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“Double Honor”

Written by | July, 2020
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The Christian farmer on his tractor is no less a minister of the Word than the pastor in the pulpit. The only difference is that the Gospel labor of tilling the earth is a little less obvious than preaching and teaching.
Before a mixed crowd of souls from all sorts of occupations, our Lord declared, “You are the light of the world.” (Matthew 5:14)
After His resurrection, Jesus breathed on His disciples, bestowing the ministry of the keys upon all believers. (John 20:22-23)
Because you are justified in Christ, the grace of God transforms your most mundane labor into holy kingdom service, your personal way to “proclaim the praises of Him who called you out of darkness into His marvelous light” that the unbeliever might “by your good works which they observe, glorify God in the day of visitation.” (I Peter 2:9,12)
No work carried out in faith happens outside the Gospel ministry.
Yet, the Apostle Paul does highlight one vocation in particular: “Let the elders who rule well be counted worthy of double honor, especially those who labor in the word and doctrine.” (I Timothy 5:17)
The Lutheran church uses the phrase “public minister” to describe those roles, both in Scripture and among us today, which preach and teach “on behalf of” the church. But the German theological term “public” (öffentlich) also encompasses the “recognizable” nature of such work.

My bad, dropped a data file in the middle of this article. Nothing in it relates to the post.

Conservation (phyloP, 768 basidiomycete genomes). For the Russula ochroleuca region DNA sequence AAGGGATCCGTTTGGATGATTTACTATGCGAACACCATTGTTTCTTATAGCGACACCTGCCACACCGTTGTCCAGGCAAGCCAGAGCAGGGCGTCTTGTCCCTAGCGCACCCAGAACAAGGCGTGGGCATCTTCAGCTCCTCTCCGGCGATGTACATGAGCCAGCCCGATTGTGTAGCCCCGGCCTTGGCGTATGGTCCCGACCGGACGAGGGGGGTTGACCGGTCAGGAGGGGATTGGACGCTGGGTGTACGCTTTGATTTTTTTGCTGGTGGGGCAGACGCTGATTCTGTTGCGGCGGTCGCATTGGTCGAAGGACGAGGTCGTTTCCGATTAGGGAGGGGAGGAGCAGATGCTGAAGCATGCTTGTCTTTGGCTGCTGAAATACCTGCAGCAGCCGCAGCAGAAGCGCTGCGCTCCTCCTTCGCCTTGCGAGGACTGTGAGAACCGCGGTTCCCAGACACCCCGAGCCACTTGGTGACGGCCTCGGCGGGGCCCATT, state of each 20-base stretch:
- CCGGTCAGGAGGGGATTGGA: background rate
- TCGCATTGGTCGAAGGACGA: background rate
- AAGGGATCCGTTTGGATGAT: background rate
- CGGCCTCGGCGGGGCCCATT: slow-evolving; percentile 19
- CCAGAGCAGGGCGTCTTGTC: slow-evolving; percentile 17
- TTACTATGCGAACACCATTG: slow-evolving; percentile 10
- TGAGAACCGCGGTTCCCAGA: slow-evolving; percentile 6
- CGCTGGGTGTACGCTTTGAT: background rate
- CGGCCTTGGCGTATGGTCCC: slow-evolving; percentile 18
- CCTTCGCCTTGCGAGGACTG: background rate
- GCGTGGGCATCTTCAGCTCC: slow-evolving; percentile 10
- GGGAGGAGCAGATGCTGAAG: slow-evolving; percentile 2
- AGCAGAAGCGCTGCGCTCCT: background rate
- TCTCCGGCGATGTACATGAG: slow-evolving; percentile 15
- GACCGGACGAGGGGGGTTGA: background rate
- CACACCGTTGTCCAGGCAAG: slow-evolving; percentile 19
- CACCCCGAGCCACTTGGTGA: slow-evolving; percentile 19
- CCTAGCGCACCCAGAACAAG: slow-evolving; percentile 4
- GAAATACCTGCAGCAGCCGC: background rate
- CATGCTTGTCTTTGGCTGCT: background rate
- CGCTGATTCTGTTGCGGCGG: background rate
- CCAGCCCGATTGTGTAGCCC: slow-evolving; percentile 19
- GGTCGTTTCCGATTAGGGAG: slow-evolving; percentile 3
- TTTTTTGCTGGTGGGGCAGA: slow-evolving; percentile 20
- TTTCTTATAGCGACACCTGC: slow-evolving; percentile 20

There is a hidden aspect to the royal priesthood. God ceaselessly uses every Christian to further His glory, but the life-giving power of our good works often goes unnoticed by the human eye. Thus, God calls some believers to exercise the ministry of the keys “out in the open,” so that someone can point to the teaching of God’s Word and say with confidence, “There it is!”
There is no greater honor than the call to faith in Christ. The Savior, Who took all your sins as His own, gives you in exchange everything that is His. There is nothing greater to be had than the eternal life which is yours through Jesus’ blood and merit. The “double honor,” then, which Paul describes, is not something more a pastor or teacher receives from God, but rather the recognition a public minister receives from man.
The visible, audible nature of teaching “out in the open” brings about a joyous response from God’s people, which the public minister receives with ear and eye.
This “double honor” can be as gentle as hugs from little ones who flock about their teacher, or as firm as a handshake at the close of a service thanking the pastor for his faithful, solid Gospel proclamation. It also finds expression in the desire of the church to provide for its called workers’ daily bread as they cheerfully take part in eternal rewards.
Watch out! Receiving “double honor” begins long before a formal call into the public ministry. Perhaps after the Christmas program you’ve been told, “I could hear every word you said.” Maybe you’ve wondered why you were asked to help with VBS as soon as you were too old to participate as a pupil. Has anyone remarked how insightful your questions in Bible class are? Or, even completely outside of church, how good you are at explaining things?
Yes, it’s wise not to think too highly of yourself. But if it’s a fellow Christian who is pointing out what God has given you, don’t ignore it! Such double honor is from God.
Pursue it. Learn more. He promises to direct your steps.
Timothy Daub is pastor of Prince of Peace Lutheran Church in Hecla, South Dakota.